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## Dimension reduction (2)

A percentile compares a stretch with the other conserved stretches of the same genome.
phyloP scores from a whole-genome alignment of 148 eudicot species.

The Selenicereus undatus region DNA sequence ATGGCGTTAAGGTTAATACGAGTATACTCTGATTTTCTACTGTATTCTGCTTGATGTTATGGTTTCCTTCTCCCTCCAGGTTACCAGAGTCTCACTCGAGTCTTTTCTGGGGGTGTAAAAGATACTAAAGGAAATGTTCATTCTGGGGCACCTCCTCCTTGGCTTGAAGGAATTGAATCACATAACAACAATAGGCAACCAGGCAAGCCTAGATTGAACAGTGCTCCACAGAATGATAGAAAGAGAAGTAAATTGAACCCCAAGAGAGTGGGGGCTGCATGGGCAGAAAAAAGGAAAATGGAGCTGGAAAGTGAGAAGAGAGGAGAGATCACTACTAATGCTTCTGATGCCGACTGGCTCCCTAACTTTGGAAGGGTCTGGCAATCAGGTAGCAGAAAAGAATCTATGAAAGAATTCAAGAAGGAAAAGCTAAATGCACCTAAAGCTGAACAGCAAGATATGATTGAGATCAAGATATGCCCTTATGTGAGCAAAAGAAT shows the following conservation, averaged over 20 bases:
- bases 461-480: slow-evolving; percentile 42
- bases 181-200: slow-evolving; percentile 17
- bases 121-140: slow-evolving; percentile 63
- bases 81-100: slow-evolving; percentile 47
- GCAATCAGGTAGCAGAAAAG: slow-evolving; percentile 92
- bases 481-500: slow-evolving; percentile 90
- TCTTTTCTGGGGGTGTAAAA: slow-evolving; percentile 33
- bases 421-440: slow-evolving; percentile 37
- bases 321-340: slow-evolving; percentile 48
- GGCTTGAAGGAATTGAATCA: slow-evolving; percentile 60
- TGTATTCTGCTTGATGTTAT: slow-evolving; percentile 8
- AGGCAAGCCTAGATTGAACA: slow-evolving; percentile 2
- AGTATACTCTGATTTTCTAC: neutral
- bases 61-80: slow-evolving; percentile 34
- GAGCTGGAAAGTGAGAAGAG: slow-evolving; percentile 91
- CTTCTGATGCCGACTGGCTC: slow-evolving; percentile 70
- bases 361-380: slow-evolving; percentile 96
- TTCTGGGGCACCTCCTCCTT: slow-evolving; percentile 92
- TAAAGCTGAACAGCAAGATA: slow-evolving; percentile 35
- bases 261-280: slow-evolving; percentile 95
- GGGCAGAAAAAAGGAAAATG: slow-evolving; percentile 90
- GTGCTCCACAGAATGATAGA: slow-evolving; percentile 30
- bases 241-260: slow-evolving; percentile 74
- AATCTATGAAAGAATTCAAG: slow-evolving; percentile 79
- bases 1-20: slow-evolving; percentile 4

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**Dimension reduction (2)**Projection pursuit ICA NCA Partial Least Squares • Blais. “The role of the environment in synaptic plasticity…..” (1998) • Liao et al. PNAS. (2003) • http://www.cis.hut.fi/aapo/papers/NCS99web/node11.html • Barker & Raynes. J. Chemometrics2013.**Projection pursuit**A very broad term: finding the most “interesting” direction of projection. How the projection is done depends on the definition of “interesting”. If it is maximal variation, then PP leads to PCA. In a narrower sense: Finding non-Gaussian projections. For most high-dimensional clouds, most low-dimensional projections are close to Gaussian important information in the data is in the directions for which the projected data is far from Gaussian.**Projection pursuit**It boils down to objective functions – each kind of “interesting” has its own objective function(s) to maximize.**Projection pursuit**PCA Projection pursuit with multi-modality as objective.**Projection pursuit**One objective function to measure multi-modality: It uses the first three moments of the distribution. It can help finding clusters through visualization. To find w, the function is maximized over w by gradient ascent:**Projection pursuit**Can think of PCA as a case of PP, with the objective function: For other PC directions, find projection onto space orthogonal to the previously found PCs.**Projection pursuit**Some other objective functions (y is the RV generated by projection w’x) http://www.riskglossary.com/link/kurtosis.htm The Kurtosis as defined here has value 0 for normal distribution. Higher Kertusis: peaked and fat-tailed.**Independent component analysis**Again, another view of dimension reduction is factorization into latent variables. ICA finds a unique solution by requiring the factors to be statistically independent, rather than just uncorrelated. Lack of correlation only determines the second-degree cross-moment, while statistical independence means for any functions g1() and g2(), For multivariate Gaussian, uncorrelatedness = independence**ICA**Multivariate Gaussian is determined by second moments alone. Thus if the true hidden factors are Gaussian, then still they can be determined only up to a rotation. In ICA, the latent variables are assumed to be independent and non-Gaussian. The matrix A must have full column rank.**Independent component analysis**ICA is a special case of PP. The key is again for y being non-Gaussian. Several ways to measure non-Gaussianity: Kurtotis (zero for Gaussian RV, sensitive to outliers) Entropy (Gaussian RV has the largest entropy given the first and second moments) (3) Negentropy: ygauss is a Gaussian RV with the same covariance matrix as y.**ICA**To measure statistical independence, use mutual information, Sum of marginal entropies minus the overall entropy Non-negative； Zero if and only if independent.**ICA**The computation: There is no closed form solution, hence gradient descent is used. Approximation to negentropy (for less intensive computation and better resistance to outliers) Two commonly used G(): v is standard gaussian. G() is some nonquadratic function. When G(x)=x4 this is Kurtosis.**ICA**FastICA: Center the X vectors to mean zero. Whiten the X vectors such that E(xx’)=I. This is done through eigen value decomposition. Initialize the weight vector w Iterate: w+=E{xg(wTx)}-E{g’(wTx)}w w=w+/||w+|| until convergence g() is the derivative of the non-quadratic function**ICA**Figure 14.28: Mixtures of independent uniform random variables. The upper left panel shows 500 realizations from the two independent uniform sources, the upper-right panel their mixed versions. The lower two panels show the PCA and ICA solutions, respectively.**Network component analysis**Other than dimension reduction, hidden factor model, there is another way to understand a model like this: It can be understood as explaining the data by a bipartite network --- a control layer and an output layer. Unlike PCA and ICA, NCA doesn’t assume a fully linked loading matrix. Rather, the matrix is sparse. The non-zero locations are pre-determined by biological knowledge about regulatory networks. For example,**Network component analysis**Motivation: Instead of blindly search for lower dimensional space, a priori information is incorporated into the loading matrix.**NCA**XNxP=ANxKPKxP+ENxP Conditions for the solution to be unique: A is full column rank; When a column of A is removed, together with all rows corresponding to non-zero values in the column, the remaining matrix is still full column rank; P must have full row rank**NCA**Fig. 2. A completely identifiable network (a) and an unidentifiable network (b). Although the two initial [A] matrices describing the network matrices have an identical number of constraints (zero entries), the network in b does not satisfy the identifiability conditions because of the connectivity pattern of R3. The edges in red are the differences between the two networks.**NCA**Notice that both A and P are to be estimated. Then the criteria of identifiability is in fact untestable. The compute NCA, minimize the square loss function: Z0 is the topology constraint matrix – i.e. which position of A is non-zero. It is based on prior knowledge. It is the network connectivity matrix.**NCA**Solving NCA: This is a linear decomposition system which has the bi-convex property. It is solved by iteratively solving for A and P while fixing the other one. Both steps use least squares. Convergence is judged by the total least-square error. The total error is non-increasing in each step. Optimality is guaranteed if the three conditions for identifiability are satisfied. Otherwise a local optimum may be found.**PLS**• Finding latent factors in X that can predict Y. • X is multi-dimensional, Y can be either a random variable or a random vector. • The model will look like: • where Tjis a linear combination of X • PLS is suitable in handling p>>N situation.**PLS**Data: Goal:**PLS**Solution: ak+1 is the (k+1)theigen vector of Alternatively, The PLS components minimize Can be solved by iterative regression.**PLS**Example: PLS v.s. PCA in regression: Y is related to X1